Often, reconfiguring your life after a divorce is the most difficult part of the process. Particularly if you are in a joint custody situation with your ex-spouse (now co-parent), you will need to rebuild your life with this at the forefront of your mind. Figuring out a new living situation that benefits you, your co-parent and your children can be frustrating.
This is why many American families are experimenting with a new living situation: nesting. According to Psychology Today, nesting involves a family continuing to maintain a home where the children live full-time and the parents swap in and out according to the custody schedule.
The term “nesting” comes from the way that parent birds care for babies that stay in the same nest. Likewise, with nesting, your children will live in one house 100% of the time as opposed to moving between two separate parental households. Instead, it is the parents who will swap off living with the children in the house.
This arrangement can benefit many different types of families. If you have older children who are close to high school graduation, nesting can allow everybody to enjoy maximum stability. Once your children graduate high school, you can then dissolve the family home. Nesting is also beneficial for families who have children with special needs. Moving these children frequently may be dangerous.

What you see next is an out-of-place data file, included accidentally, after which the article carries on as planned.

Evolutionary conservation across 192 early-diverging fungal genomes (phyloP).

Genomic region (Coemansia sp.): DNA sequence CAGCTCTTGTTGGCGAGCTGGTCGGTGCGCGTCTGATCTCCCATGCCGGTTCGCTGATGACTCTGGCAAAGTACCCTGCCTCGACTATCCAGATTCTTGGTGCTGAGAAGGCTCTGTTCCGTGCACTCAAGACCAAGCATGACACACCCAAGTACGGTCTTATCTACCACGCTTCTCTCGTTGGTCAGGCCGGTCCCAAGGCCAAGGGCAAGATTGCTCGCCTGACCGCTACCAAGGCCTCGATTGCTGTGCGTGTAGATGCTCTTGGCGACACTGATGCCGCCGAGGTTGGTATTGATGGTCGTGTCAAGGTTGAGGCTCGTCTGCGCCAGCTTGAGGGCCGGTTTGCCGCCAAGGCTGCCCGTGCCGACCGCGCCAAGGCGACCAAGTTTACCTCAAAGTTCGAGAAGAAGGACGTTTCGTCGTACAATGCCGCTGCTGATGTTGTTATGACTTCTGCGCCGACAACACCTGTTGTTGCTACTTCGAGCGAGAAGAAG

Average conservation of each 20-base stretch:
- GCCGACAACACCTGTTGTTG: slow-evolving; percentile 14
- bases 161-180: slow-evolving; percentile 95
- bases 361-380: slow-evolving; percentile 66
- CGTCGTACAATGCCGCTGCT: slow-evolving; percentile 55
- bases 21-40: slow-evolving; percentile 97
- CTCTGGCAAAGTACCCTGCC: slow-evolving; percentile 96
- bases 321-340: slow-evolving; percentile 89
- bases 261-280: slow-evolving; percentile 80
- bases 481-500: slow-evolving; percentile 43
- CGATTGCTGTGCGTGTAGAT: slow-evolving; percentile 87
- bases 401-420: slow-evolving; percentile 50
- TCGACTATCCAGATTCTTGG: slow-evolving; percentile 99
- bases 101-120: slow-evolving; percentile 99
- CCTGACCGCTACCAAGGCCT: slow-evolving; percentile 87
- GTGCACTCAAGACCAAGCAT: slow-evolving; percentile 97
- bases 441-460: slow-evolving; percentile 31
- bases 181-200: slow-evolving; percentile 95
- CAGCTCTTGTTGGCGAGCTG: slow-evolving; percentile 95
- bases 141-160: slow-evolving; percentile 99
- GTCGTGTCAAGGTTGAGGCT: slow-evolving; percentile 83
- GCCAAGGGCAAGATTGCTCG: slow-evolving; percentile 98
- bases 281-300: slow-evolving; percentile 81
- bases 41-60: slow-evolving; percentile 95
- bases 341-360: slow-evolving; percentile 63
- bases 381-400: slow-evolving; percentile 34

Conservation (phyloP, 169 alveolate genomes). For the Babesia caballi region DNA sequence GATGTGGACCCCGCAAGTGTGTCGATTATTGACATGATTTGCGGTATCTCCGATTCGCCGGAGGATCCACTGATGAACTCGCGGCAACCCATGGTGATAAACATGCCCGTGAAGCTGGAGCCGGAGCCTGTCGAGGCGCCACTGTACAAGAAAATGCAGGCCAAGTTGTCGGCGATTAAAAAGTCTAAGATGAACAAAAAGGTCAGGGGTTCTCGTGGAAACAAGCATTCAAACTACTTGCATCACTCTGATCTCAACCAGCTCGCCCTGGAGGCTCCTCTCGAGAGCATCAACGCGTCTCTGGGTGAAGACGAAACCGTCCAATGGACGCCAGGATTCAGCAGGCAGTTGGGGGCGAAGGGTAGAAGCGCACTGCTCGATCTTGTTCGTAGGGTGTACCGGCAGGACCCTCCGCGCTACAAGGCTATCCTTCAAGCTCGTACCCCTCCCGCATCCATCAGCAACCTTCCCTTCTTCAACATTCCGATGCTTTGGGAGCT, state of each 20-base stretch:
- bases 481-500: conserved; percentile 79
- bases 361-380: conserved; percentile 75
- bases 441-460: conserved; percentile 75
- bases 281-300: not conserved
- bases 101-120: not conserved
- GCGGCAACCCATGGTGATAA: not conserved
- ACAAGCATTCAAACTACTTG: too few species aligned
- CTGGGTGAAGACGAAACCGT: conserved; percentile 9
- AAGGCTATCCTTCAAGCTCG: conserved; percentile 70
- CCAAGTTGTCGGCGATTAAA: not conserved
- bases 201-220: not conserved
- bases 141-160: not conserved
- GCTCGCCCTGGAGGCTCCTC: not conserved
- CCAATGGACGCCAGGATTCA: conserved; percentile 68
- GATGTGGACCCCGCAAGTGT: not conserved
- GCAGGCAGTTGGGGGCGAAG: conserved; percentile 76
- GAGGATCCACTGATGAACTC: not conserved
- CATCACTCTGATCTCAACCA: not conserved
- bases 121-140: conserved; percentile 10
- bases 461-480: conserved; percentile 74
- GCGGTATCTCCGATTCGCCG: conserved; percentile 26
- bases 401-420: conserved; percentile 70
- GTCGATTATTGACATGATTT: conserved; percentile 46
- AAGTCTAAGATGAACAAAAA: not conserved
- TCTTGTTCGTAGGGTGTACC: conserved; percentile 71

Nesting is only going to work if you and your co-parent are on reasonably good terms. If you and your co-parent cannot have a conversation without it dissolving into an argument, it is unlikely that you will be able to communicate well enough to facilitate maintaining a family home.